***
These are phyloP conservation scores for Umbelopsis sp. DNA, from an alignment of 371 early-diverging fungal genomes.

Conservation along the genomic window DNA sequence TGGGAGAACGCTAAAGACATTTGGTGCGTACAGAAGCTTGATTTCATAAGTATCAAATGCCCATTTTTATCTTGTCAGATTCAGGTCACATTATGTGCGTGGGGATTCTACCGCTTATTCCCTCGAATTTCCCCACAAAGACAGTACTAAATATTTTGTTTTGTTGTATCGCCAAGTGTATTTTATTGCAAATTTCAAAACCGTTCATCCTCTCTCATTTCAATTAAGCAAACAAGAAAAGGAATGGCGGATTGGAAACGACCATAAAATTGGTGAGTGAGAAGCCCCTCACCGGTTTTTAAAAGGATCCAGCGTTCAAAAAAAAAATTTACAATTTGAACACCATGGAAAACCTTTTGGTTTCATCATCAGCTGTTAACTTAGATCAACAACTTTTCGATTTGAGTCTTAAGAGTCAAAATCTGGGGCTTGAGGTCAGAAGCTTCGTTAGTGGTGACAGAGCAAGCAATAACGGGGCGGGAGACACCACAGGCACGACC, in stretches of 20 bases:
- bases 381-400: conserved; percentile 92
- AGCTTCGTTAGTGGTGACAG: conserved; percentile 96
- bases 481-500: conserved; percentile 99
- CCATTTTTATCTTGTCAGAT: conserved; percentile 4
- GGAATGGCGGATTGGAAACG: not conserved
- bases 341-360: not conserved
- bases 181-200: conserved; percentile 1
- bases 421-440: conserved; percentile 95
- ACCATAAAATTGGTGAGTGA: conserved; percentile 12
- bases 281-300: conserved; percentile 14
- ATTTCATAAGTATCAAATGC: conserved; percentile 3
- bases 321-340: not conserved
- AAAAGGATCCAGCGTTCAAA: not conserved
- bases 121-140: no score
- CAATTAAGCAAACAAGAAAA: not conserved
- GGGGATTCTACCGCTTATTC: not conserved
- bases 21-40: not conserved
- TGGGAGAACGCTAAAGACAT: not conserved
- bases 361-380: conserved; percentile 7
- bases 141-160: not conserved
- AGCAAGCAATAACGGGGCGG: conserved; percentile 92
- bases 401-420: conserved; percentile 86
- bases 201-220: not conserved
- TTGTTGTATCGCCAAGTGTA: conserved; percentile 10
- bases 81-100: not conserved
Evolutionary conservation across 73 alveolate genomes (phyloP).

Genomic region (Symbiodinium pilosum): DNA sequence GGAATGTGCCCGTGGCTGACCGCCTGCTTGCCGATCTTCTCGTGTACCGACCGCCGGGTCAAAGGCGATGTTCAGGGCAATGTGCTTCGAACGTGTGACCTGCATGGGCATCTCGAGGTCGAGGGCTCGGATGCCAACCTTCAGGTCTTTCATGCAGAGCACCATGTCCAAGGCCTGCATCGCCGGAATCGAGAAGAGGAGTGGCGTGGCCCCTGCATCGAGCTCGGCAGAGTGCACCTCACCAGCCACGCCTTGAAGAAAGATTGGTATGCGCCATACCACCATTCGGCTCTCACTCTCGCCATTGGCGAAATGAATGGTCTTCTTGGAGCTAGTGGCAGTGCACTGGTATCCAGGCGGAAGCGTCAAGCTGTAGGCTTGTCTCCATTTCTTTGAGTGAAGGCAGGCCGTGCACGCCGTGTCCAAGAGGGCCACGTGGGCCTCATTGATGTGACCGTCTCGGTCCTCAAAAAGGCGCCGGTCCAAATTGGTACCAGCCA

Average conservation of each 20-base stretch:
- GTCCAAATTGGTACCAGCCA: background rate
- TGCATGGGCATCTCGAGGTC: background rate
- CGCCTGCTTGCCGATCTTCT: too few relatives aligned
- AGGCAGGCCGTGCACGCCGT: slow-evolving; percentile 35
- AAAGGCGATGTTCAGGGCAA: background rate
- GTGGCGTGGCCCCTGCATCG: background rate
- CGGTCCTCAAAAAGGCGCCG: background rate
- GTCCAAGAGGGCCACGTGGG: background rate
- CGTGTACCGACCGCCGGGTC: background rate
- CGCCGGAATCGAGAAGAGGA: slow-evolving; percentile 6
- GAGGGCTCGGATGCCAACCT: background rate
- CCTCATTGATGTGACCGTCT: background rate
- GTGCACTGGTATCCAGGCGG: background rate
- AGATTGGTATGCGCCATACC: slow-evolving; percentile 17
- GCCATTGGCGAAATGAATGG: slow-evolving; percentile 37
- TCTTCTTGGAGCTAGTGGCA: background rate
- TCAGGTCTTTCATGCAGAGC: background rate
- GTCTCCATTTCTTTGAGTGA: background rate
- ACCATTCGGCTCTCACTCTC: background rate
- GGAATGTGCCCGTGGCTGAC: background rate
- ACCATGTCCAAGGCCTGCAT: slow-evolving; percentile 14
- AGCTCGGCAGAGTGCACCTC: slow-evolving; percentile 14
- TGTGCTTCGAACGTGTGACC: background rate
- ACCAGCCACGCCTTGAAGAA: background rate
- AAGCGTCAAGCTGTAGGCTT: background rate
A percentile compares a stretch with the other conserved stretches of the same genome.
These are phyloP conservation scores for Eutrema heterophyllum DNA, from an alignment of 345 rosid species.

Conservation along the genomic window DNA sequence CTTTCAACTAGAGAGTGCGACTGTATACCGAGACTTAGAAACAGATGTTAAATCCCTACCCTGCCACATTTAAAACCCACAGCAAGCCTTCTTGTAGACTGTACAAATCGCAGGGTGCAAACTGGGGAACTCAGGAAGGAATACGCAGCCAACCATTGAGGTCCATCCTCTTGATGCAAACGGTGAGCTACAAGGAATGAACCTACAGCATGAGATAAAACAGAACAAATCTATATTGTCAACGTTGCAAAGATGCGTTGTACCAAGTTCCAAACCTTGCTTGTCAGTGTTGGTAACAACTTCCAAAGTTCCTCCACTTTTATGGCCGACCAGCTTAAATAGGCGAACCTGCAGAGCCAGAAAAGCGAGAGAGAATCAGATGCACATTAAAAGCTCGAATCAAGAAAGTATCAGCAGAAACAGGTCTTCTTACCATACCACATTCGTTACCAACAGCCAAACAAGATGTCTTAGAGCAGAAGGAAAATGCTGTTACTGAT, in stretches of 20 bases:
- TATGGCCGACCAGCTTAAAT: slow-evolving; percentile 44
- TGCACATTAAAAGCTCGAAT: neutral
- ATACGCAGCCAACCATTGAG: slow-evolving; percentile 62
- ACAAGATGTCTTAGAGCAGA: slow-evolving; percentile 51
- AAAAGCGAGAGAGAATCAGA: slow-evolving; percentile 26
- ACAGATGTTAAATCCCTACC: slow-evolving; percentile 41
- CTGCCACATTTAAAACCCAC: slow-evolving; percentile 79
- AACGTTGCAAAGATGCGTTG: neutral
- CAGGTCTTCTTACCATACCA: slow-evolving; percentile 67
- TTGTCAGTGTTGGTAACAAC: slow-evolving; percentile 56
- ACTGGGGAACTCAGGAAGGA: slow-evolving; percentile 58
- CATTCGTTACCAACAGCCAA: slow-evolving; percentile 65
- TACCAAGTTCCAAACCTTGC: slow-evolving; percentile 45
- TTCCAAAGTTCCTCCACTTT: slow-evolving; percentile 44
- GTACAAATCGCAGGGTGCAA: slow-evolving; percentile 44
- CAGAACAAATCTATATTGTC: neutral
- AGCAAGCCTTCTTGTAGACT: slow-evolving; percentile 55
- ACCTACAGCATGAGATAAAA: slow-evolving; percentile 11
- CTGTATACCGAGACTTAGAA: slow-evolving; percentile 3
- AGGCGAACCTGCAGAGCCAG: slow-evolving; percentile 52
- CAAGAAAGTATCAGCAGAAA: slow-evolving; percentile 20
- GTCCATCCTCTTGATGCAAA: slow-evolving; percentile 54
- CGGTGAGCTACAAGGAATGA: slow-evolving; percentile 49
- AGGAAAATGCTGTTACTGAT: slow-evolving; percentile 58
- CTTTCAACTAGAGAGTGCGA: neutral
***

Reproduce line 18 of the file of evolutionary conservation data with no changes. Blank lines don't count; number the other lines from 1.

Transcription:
- GGGGATTCTACCGCTTATTC: not conserved